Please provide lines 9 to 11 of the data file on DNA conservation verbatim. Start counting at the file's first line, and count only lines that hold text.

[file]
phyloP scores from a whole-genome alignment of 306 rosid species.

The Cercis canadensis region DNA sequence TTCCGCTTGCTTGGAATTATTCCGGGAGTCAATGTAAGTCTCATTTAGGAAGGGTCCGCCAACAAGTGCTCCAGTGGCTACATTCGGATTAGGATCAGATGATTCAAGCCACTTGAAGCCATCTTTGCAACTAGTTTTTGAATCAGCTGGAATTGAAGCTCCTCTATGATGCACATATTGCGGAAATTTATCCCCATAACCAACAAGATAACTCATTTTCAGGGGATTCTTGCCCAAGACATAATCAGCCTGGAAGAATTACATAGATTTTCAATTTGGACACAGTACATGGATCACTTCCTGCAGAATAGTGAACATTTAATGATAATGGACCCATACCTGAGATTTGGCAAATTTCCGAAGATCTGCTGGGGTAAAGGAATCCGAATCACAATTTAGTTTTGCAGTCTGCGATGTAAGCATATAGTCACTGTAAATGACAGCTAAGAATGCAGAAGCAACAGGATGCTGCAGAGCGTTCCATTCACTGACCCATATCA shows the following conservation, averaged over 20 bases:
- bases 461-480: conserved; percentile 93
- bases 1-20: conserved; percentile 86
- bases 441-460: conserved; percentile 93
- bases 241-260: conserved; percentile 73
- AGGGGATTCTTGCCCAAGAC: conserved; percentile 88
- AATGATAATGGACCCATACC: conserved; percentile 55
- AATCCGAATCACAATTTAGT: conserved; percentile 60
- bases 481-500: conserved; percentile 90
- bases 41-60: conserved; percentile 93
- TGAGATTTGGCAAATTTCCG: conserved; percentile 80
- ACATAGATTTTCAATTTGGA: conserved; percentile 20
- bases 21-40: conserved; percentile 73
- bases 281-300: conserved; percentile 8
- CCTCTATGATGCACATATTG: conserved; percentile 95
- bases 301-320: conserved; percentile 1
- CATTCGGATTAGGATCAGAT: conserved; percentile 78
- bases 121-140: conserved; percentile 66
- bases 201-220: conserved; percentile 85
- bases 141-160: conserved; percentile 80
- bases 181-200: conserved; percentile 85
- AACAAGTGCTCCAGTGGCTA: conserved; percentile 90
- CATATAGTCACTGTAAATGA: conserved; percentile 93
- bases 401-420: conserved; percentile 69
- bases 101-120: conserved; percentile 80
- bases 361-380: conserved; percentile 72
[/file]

- AATCCGAATCACAATTTAGT: conserved; percentile 60
- bases 481-500: conserved; percentile 90
- bases 41-60: conserved; percentile 93